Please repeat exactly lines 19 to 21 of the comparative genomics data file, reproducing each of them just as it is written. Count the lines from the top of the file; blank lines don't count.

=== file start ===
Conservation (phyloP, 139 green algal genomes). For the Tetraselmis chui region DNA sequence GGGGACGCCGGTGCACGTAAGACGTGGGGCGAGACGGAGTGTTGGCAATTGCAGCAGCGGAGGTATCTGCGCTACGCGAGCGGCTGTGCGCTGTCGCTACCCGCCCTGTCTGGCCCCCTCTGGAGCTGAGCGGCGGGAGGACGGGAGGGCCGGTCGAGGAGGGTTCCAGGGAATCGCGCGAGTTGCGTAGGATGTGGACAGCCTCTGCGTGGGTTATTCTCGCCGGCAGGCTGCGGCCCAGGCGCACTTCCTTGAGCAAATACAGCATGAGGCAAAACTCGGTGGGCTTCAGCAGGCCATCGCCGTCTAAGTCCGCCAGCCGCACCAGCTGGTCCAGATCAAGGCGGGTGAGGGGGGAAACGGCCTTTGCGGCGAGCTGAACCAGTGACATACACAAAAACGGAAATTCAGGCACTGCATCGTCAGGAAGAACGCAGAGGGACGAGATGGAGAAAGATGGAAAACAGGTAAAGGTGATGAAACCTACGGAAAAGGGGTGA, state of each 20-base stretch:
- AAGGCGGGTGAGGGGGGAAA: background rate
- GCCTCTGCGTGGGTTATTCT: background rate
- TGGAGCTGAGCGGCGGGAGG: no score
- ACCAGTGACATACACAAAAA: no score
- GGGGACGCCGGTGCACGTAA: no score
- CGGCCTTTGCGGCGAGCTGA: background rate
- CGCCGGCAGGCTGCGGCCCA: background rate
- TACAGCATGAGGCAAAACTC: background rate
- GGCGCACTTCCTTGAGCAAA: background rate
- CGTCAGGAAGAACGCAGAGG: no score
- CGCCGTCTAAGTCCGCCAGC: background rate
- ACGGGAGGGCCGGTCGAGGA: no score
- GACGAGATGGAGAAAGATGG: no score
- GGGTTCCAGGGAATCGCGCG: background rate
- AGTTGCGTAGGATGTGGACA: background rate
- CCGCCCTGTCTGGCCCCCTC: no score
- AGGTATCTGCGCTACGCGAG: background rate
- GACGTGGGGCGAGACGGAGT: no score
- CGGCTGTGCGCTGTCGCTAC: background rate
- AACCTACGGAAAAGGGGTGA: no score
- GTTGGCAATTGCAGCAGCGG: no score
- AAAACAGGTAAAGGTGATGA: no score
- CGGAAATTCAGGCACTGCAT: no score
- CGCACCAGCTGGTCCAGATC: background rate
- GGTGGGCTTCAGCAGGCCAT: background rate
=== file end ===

- GACGTGGGGCGAGACGGAGT: no score
- CGGCTGTGCGCTGTCGCTAC: background rate
- AACCTACGGAAAAGGGGTGA: no score